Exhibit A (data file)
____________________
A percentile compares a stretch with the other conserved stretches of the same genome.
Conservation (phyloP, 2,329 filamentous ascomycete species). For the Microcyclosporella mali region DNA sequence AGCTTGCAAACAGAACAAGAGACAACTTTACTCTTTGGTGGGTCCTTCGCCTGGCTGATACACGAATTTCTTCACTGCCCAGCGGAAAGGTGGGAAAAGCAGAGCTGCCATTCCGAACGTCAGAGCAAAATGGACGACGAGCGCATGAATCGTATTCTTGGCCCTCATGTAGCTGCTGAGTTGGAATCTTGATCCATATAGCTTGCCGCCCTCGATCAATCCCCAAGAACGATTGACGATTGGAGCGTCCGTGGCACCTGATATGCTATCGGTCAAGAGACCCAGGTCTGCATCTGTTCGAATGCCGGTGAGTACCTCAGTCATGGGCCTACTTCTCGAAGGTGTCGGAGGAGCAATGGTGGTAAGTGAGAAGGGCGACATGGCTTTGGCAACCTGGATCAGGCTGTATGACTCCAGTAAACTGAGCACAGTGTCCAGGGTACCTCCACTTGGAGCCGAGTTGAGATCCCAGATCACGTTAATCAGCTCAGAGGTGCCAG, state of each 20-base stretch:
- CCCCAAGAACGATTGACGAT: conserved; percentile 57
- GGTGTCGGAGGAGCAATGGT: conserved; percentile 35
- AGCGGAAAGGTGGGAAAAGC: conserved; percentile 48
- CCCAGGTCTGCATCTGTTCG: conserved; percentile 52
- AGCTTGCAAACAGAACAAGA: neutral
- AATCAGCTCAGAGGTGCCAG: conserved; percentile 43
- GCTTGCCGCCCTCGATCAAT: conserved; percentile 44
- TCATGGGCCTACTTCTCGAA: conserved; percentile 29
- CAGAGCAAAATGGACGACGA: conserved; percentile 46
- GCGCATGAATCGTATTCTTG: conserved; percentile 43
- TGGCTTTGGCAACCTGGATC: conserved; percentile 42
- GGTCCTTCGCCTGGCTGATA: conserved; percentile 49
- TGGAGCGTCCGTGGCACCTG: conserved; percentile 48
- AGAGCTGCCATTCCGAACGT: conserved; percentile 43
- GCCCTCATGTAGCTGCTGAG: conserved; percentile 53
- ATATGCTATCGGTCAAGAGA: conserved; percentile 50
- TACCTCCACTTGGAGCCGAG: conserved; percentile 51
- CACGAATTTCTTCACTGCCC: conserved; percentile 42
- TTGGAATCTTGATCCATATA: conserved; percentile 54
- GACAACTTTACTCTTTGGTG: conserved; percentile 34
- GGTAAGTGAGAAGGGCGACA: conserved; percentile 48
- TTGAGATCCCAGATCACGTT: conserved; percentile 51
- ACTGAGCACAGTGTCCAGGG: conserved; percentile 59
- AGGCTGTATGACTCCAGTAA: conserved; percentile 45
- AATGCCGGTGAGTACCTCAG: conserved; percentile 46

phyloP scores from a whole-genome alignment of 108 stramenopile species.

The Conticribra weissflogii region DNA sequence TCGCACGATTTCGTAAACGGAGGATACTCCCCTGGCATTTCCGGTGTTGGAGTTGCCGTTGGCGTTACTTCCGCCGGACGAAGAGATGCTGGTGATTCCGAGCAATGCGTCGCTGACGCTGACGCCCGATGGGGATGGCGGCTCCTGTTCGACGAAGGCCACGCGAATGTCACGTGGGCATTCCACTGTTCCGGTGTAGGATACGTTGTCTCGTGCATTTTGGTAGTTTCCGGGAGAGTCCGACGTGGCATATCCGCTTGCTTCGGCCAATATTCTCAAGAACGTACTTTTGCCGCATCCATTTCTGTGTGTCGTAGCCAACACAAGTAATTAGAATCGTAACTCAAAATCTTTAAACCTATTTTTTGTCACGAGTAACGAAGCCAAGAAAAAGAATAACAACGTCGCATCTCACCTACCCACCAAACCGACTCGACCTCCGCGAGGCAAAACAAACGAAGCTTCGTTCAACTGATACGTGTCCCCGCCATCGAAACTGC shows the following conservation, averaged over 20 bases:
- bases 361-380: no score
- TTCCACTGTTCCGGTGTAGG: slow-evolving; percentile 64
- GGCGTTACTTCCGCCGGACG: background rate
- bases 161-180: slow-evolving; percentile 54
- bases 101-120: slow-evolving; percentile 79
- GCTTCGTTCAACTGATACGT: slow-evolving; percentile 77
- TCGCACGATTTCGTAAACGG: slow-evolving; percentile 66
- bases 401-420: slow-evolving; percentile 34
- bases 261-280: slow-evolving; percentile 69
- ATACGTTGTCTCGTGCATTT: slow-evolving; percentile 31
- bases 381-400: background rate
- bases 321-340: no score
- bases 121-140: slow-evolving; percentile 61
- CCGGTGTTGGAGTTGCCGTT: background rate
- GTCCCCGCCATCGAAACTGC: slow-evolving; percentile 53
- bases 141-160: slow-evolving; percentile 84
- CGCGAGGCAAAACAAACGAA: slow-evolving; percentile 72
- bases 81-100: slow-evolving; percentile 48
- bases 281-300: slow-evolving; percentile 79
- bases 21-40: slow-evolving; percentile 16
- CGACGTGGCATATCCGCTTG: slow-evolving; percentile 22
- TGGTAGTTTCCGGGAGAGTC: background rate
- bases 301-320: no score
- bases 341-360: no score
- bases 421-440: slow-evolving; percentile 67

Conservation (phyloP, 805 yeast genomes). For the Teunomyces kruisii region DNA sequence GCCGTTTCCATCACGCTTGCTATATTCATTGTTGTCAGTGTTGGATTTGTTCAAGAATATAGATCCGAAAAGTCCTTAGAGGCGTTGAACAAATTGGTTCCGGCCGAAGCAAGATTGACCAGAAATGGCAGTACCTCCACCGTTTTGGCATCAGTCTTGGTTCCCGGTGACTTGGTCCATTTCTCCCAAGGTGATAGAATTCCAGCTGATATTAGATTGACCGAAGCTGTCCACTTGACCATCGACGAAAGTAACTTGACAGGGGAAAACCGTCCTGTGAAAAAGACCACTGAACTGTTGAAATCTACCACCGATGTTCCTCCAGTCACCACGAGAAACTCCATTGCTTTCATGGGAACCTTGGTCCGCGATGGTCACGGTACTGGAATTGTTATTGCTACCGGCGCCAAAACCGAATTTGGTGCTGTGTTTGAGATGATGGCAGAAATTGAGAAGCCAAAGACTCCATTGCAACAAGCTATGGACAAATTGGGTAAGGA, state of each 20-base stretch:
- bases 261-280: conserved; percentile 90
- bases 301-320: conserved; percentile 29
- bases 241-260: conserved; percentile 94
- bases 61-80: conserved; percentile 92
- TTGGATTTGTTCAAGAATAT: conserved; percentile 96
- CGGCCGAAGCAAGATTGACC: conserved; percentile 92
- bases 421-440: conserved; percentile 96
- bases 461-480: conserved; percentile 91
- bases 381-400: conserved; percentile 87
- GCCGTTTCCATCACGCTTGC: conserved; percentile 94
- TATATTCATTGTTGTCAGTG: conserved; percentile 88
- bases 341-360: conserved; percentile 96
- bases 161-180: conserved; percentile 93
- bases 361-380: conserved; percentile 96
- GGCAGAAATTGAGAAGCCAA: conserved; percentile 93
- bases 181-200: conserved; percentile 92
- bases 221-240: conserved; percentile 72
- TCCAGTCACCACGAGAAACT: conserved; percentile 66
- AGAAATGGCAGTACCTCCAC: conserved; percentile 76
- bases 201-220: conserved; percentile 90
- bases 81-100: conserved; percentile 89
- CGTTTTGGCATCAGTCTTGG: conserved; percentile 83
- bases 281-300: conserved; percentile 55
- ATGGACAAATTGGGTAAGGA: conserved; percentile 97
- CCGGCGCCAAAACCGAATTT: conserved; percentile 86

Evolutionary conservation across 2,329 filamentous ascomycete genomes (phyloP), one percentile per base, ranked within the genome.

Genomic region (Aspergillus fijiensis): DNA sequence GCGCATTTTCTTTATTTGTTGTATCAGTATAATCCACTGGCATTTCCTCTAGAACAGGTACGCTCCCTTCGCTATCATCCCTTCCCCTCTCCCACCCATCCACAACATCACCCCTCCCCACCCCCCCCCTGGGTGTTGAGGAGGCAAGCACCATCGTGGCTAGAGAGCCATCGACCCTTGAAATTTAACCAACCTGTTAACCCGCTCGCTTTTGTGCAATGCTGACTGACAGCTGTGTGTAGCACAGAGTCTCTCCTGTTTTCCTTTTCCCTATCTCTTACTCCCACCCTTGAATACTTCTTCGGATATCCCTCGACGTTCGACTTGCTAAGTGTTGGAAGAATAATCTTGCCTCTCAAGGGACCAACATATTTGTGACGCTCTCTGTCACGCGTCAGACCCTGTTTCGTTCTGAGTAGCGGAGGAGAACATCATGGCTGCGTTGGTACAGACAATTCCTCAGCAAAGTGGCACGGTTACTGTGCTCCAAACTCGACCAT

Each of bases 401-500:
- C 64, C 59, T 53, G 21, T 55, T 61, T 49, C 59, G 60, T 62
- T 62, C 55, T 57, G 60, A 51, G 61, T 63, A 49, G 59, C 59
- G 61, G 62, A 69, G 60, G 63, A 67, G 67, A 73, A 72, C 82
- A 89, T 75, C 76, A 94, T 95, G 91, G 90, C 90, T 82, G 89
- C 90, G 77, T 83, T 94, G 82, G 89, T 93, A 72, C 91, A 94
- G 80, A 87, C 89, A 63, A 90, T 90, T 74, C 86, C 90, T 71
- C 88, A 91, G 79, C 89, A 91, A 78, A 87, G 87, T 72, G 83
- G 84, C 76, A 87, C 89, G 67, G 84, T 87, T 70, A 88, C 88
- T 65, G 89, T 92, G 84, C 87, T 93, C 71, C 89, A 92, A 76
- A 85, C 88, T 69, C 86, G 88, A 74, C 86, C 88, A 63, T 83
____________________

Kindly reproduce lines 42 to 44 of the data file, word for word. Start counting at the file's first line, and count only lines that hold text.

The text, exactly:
- bases 121-140: slow-evolving; percentile 61
- CCGGTGTTGGAGTTGCCGTT: background rate
- GTCCCCGCCATCGAAACTGC: slow-evolving; percentile 53